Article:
Waardenburg syndrome (WS) is a neurocristopathy disorder combining sensorineural deafness and pigmentary abnormalities. The presence of additional signs defines the 4 subtypes. WS type IV, also called Shah-Waardenburg syndrome (SWS), is characterized by the association with congenital aganglionic megacolon (Hirschsprung disease). To date, 3 causative genes have been related to this congenital disorder. Mutations in the EDNRB and EDN3 genes are responsible for the autosomal recessive form of SWS, whereas SOX10 mutations are inherited in an autosomal dominant manner. We report here the case of a 3-month-old Morrocan girl with WS type IV, born to consanguineous parents. The patient had 3 cousins who died in infancy with the same symptoms. Molecular analysis by Sanger sequencing revealed the presence of a novel homozygous missense mutation c.1133A>G (p.Asn378Ser) in the EDNRB gene. The proband's parents as well as the parents of the deceased cousins are heterozygous carriers of this likely pathogenic mutation. This molecular diagnosis allows us to provide genetic counseling to the family and eventually propose prenatal diagnosis to prevent recurrence of the disease in subsequent pregnancies. PMID:25852447

  15. Biologics in the management of ulcerative colitis – comparative safety and efficacy of TNF-? antagonists

    PubMed Central

    Fausel, Rebecca; Afzali, Anita

    2015-01-01

    Ulcerative colitis can cause debilitating symptoms and complications such as colonic strictures, colonic dysplasia, colorectal cancer, and toxic megacolon or perforation. Goals of treatment in ulcerative colitis include resolution of gastrointestinal symptoms, healing of colonic mucosa, and prevention of disease complications. Our treatment armamentarium has expanded dramatically over the past 10 years, and we now have multiple biologic agents approved for the treatment of moderate-severe disease, in addition to conventional therapies such as 5-aminosalicylates, thiopurines, and corticosteroids. In this review, we will provide a detailed discussion of the three tumor necrosis factor-alpha (TNF-?) inhibitors currently approved for treatment of ulcerative colitis: infliximab, adalimumab, and golimumab. All three agents are effective for inducing and maintaining clinical response and remission in patients with ulcerative colitis, and they have comparable safety profiles. There are no head-to-head trials comparing their efficacy, and the choice of agent is most often based on insurance coverage, route of administration, and patient preference. Combination therapy with an immunomodulator is proven to be more effective than anti-TNF monotherapy, and patients who lose response to an anti-TNF agent should undergo dose intensification in order to regain clinical response. Despite therapeutic optimization, a significant percentage of patients will not achieve clinical remission with anti-TNF agents, and so newer therapies are on the horizon. PMID:25609972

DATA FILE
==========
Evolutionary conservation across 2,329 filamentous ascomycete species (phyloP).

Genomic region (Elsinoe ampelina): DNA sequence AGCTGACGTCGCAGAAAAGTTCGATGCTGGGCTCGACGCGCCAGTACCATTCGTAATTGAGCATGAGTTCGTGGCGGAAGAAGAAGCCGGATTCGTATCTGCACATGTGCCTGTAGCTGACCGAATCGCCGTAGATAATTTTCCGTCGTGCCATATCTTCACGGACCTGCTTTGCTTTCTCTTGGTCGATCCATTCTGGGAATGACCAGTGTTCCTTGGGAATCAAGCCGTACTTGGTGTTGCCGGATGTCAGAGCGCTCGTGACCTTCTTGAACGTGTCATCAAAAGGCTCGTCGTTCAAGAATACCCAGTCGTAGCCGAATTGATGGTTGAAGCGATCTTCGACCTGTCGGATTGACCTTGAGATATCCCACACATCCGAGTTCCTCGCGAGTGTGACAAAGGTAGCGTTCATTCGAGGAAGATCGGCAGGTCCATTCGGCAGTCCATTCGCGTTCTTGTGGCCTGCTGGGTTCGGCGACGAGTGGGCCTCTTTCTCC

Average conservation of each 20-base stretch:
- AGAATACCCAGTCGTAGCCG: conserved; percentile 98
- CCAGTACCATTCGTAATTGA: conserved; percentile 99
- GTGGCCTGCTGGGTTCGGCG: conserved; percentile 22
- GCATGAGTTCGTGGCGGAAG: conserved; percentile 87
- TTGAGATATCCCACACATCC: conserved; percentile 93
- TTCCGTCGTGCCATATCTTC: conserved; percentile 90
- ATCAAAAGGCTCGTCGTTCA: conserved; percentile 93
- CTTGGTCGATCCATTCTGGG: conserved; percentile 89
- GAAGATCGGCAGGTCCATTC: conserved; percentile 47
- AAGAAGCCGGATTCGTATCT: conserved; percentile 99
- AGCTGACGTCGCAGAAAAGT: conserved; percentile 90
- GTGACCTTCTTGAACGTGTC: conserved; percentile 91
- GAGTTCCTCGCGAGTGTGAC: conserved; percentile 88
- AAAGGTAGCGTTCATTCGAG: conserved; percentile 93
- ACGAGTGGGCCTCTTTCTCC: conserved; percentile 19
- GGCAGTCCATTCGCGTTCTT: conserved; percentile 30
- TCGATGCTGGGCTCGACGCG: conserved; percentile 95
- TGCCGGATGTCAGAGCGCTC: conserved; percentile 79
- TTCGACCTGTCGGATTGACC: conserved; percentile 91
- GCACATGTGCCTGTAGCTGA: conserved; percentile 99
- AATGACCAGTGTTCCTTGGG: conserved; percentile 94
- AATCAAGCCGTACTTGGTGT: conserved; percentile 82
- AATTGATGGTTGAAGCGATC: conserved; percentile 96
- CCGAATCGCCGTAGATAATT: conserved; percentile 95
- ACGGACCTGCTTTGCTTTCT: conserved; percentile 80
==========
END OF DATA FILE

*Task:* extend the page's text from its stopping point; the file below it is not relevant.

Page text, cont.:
16. Clinical Severity of Clostridium difficile PCR Ribotype 027: A Case-Case Study

    PubMed Central

    Morgan, Oliver W.; Rodrigues, Boaventura; Elston, Tony; Verlander, Neville Q.; Brown, Derek F. J.; Brazier, Jonathan; Reacher, Mark

    2008-01-01